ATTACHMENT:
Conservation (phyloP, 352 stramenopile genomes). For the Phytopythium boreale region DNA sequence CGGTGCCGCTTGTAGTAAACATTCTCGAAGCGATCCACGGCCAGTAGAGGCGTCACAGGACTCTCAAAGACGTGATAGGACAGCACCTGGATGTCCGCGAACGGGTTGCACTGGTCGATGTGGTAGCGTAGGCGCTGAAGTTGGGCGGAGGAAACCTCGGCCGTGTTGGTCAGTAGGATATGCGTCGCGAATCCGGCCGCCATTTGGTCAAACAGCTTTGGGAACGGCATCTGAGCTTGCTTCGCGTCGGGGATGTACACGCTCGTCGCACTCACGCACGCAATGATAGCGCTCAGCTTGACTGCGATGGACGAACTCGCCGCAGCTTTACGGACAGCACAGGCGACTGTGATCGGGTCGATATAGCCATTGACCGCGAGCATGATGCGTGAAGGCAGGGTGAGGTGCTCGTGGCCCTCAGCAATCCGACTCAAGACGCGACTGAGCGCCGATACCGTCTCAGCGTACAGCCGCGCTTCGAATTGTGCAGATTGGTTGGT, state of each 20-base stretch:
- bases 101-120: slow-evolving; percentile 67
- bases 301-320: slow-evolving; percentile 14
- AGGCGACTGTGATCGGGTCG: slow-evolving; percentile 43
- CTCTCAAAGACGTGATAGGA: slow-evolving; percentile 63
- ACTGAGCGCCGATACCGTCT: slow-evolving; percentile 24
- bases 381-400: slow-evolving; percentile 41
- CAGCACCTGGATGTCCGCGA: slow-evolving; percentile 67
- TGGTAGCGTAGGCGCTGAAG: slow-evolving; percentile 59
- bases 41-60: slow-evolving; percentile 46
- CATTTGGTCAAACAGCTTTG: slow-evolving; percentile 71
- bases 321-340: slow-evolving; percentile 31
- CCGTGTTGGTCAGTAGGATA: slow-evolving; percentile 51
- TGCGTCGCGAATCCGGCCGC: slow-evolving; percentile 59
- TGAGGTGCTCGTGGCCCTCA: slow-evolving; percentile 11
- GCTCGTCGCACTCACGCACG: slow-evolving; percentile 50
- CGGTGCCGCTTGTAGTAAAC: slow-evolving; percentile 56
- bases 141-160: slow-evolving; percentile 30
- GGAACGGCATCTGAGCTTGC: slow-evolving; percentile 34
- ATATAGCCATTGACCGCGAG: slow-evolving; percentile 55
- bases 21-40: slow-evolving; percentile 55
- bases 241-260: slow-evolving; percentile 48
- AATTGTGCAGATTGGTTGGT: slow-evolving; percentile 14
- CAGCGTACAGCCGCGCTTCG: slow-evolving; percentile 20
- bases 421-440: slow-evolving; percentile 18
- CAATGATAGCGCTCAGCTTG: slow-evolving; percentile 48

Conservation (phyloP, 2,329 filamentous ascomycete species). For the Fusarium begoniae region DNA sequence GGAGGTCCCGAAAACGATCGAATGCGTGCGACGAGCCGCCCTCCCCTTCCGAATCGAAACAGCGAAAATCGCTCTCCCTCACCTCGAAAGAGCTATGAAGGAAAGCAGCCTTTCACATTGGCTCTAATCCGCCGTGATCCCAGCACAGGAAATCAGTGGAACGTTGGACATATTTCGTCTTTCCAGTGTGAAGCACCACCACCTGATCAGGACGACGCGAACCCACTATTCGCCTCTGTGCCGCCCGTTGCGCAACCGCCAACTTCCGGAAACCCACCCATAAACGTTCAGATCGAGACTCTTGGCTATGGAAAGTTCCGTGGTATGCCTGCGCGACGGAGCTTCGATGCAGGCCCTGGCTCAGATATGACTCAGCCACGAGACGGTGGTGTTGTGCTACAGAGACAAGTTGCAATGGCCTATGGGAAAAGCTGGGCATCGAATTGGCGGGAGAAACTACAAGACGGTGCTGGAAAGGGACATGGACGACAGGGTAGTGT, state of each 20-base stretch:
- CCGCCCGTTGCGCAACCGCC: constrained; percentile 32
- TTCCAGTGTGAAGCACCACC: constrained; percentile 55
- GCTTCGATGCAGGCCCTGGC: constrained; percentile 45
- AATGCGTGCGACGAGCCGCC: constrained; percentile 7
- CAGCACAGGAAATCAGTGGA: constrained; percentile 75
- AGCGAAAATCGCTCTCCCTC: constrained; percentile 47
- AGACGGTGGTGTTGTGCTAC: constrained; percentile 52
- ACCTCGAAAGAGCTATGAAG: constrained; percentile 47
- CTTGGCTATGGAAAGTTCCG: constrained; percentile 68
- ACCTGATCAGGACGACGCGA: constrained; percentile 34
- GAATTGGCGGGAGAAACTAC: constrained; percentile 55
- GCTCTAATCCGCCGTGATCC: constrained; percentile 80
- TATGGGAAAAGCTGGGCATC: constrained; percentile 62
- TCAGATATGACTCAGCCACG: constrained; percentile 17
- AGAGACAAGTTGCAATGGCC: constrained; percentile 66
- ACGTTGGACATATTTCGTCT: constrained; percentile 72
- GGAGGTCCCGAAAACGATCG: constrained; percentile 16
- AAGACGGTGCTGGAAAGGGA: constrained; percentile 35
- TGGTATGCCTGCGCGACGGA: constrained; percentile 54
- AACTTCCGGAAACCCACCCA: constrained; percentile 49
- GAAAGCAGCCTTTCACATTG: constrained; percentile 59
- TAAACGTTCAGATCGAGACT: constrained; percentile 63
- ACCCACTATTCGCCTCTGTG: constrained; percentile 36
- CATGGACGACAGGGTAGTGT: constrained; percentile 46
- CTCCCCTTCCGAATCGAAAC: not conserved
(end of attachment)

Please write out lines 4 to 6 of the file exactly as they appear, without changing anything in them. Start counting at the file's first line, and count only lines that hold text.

- AGGCGACTGTGATCGGGTCG: slow-evolving; percentile 43
- CTCTCAAAGACGTGATAGGA: slow-evolving; percentile 63
- ACTGAGCGCCGATACCGTCT: slow-evolving; percentile 24